• Maps and shrubs – Linnaean classification; number of species or genera in highly ranked taxa and their relative phylogenetic closeness or morphological affinity;

  • Networks – Linnaean classification; affinity between higher taxa or evolutionary relationships of species or categories below the species level;

  • Figurative trees – Linnaean classification; metaphors of phylogeny as early trees of life, occasionally embedded in geological time;

  • Spindle diagrams (romerograms) – Linnaean classification; temporal extent and inadequately shown relative diversity of extinct and extant taxa, weak signs of phylogeny, if any;

  • Cactus diagrams – Linnaean classification; phylogenetic relationships (grades) and within-group diversity;

  • Grade trees – Linnaean classification; phylogenetic relationships (grades) between highly ranked groups;

  • Cladograms – sister group relationships between taxa at the same time horizon; Linnaean or cladistic classification derived a posteriori, time (chronograms) or evolutionary distance (phylograms);

  • Dendrograms or phenograms – (dis)similarity of taxa, Linnaean classification derived a posteriori.

Role of Classification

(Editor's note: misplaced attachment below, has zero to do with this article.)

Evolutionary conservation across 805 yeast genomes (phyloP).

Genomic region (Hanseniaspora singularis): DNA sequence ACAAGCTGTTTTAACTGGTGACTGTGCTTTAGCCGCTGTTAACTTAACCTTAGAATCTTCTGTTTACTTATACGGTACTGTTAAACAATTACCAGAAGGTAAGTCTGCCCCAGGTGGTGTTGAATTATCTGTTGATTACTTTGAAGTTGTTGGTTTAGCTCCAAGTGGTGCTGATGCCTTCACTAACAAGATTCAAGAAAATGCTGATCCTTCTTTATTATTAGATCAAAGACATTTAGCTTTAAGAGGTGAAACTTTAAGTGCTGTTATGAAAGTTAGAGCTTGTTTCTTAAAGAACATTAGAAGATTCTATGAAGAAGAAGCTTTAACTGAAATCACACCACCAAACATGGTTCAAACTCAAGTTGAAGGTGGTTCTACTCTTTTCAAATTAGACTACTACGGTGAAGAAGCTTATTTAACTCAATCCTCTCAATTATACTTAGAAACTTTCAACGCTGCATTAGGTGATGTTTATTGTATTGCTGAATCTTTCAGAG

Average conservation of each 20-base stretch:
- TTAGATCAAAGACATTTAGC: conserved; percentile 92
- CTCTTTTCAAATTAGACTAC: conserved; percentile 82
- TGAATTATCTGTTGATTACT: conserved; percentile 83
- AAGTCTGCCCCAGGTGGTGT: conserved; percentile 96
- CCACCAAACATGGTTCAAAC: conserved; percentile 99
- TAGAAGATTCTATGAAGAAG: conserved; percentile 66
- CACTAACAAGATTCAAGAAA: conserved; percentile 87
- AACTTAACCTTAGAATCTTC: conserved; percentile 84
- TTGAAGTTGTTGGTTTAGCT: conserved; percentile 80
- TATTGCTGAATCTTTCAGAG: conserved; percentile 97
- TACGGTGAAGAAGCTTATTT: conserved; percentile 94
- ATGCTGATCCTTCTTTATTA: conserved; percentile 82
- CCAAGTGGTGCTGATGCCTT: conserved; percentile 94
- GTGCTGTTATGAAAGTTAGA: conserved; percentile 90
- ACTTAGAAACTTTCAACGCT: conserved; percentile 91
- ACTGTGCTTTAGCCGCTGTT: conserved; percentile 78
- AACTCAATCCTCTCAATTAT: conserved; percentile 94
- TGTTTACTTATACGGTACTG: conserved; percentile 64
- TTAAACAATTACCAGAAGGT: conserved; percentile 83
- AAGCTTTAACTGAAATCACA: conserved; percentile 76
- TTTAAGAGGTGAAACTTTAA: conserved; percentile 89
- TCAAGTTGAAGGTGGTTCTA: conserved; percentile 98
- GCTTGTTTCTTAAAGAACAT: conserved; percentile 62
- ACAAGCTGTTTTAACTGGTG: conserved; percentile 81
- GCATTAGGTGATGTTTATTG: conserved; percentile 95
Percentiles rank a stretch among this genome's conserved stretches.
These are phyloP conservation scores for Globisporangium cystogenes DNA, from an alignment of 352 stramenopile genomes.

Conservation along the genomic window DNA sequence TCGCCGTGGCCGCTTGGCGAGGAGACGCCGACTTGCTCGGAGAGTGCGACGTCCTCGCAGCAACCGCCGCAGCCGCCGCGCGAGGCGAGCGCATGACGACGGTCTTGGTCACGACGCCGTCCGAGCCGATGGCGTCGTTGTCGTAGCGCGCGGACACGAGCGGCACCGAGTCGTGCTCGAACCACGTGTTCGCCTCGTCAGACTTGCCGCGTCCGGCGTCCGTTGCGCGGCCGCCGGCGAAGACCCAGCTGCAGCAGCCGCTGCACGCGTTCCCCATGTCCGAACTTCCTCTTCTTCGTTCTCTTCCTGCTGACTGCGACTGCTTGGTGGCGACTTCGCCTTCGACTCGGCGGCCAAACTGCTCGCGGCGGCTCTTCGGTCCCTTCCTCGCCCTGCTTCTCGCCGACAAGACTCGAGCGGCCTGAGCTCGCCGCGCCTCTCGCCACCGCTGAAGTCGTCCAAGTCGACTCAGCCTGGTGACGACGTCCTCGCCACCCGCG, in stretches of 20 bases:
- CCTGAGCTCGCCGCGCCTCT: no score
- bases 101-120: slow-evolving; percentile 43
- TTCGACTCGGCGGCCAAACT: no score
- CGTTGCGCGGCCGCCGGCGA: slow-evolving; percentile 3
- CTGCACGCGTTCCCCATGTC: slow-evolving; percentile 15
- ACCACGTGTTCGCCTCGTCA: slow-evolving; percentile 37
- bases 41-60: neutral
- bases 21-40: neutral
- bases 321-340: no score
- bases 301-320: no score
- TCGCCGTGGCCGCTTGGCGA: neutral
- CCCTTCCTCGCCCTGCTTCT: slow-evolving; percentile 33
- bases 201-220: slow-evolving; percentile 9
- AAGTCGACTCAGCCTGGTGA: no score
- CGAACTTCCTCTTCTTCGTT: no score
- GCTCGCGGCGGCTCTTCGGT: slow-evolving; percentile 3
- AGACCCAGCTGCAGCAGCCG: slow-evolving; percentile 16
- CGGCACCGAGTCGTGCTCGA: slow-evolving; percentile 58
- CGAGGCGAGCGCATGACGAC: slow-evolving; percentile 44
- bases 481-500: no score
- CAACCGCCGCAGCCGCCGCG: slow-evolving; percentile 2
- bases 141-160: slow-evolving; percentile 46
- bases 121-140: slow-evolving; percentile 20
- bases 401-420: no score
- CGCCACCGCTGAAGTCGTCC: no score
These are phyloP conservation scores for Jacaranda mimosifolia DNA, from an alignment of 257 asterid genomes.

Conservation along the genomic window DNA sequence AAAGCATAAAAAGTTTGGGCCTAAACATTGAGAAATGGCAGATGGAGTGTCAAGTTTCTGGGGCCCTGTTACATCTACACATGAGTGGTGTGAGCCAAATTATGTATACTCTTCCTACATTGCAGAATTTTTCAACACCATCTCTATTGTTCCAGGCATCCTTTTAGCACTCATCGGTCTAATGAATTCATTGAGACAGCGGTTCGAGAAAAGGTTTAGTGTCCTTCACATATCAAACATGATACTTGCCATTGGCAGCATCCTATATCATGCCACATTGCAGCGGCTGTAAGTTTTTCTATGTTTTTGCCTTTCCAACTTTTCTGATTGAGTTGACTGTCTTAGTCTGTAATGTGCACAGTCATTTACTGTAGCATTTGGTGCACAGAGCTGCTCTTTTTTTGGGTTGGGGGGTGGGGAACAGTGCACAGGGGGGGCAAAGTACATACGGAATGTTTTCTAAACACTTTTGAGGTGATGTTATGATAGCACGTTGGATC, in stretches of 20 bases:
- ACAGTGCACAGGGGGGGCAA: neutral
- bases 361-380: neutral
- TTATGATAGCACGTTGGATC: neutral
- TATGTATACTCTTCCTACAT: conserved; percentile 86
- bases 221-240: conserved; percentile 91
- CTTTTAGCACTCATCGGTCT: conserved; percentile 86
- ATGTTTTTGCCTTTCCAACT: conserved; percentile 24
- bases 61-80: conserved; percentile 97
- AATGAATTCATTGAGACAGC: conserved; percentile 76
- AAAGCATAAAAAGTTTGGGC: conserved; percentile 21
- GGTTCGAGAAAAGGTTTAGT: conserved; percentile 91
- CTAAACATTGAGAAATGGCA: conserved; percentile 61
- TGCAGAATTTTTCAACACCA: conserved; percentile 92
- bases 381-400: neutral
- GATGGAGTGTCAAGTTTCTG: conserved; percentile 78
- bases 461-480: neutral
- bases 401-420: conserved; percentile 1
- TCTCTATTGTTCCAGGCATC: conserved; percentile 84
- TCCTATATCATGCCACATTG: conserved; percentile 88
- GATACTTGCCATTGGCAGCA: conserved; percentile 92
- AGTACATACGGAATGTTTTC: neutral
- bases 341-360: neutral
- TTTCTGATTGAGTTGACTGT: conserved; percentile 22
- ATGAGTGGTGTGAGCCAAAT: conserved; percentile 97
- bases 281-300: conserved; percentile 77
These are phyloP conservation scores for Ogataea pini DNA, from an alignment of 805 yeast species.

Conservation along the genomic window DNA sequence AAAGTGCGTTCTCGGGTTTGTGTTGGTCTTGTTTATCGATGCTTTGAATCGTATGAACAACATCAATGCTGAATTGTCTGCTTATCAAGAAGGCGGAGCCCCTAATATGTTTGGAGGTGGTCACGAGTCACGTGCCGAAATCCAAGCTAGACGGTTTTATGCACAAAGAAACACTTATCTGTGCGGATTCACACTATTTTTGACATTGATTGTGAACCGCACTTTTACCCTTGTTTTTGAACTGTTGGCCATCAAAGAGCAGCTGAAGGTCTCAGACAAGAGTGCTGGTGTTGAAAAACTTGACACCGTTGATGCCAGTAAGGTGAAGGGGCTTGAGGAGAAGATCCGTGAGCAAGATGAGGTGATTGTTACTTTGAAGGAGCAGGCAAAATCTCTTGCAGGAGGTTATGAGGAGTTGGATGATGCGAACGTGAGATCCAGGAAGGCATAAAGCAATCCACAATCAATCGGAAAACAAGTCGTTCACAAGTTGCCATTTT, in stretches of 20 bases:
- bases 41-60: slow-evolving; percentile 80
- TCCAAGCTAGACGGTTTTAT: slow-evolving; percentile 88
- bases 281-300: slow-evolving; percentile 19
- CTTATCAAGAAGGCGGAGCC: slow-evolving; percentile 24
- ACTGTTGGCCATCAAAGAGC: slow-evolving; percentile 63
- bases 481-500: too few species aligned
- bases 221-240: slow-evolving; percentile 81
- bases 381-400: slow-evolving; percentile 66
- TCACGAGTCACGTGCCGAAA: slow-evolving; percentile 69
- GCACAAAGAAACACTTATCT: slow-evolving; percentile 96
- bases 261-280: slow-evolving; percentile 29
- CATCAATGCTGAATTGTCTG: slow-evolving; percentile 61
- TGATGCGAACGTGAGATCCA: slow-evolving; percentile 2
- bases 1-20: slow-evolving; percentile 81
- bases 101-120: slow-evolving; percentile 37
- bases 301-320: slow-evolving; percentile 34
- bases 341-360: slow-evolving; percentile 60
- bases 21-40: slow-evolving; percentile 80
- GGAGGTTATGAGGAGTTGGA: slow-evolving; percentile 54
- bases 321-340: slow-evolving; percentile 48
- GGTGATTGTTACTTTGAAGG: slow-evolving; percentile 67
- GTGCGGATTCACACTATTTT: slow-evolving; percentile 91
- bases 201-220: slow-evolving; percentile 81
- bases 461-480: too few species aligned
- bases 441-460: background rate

Classification and the associated nomenclature are central to the subject. There would be no possibility to illustrate anything without arranging natural objects into named categories. Notably, in all but the last two cases in the above list, a given image summarizes an existing classification, whereas in phenetics and cladistics, the classification is derived from the analytical results, dendrograms, and cladograms, respectively. All traditional taxonomic approaches and phenetics agree that classifications are Linnaean (rank-based), that is, extinct and extant species are grouped into genera, families, orders, classes, and phyla, plus dozens of categories in between. However, the classificatory interpretation of cladistic results is equivocal. Many authors use molecular or morphological cladistic methods to revise the existing Linnaean classification at various taxonomic ranks to retain only “monophyletic” (or rather “monocladistic,” sensu Podani,2010) groups. In APG I–IV, the Linnaean ranks and nomenclature up to the level of orders are maintained and the use of clades and phylogenetic (rank-free) nomenclature further up is suggested. However, this practice is illogical: Ranked groups should not be used simultaneously with clades. Clades are historical entities, whereas ranks work at best in the classification of contemporary organisms such that the choice among ranks remains arbitrary. Lamarck and Darwin warned us about the latter long time ago. If the purpose of a diagram is to summarize the past and present plant life together, ranks do not work at all: Groups delineated at present cannot be projected back into the past in a meaningful way (see Podani,2010,2019, and references therein) – another topic elaborated in the present article. The solution is to switch to rank-free groups and phylogenetic nomenclature, which is a painful step for many of us so firmly accustomed to the Linnaean tradition. If we accept this suggestion and set aside the system of ranks, the following question arises: what kind of a diagram demonstrates as many aspects of life as possible, particularly phylogeny, such that the requirement of a rank-free classification is also satisfied? The next sections provide the answer.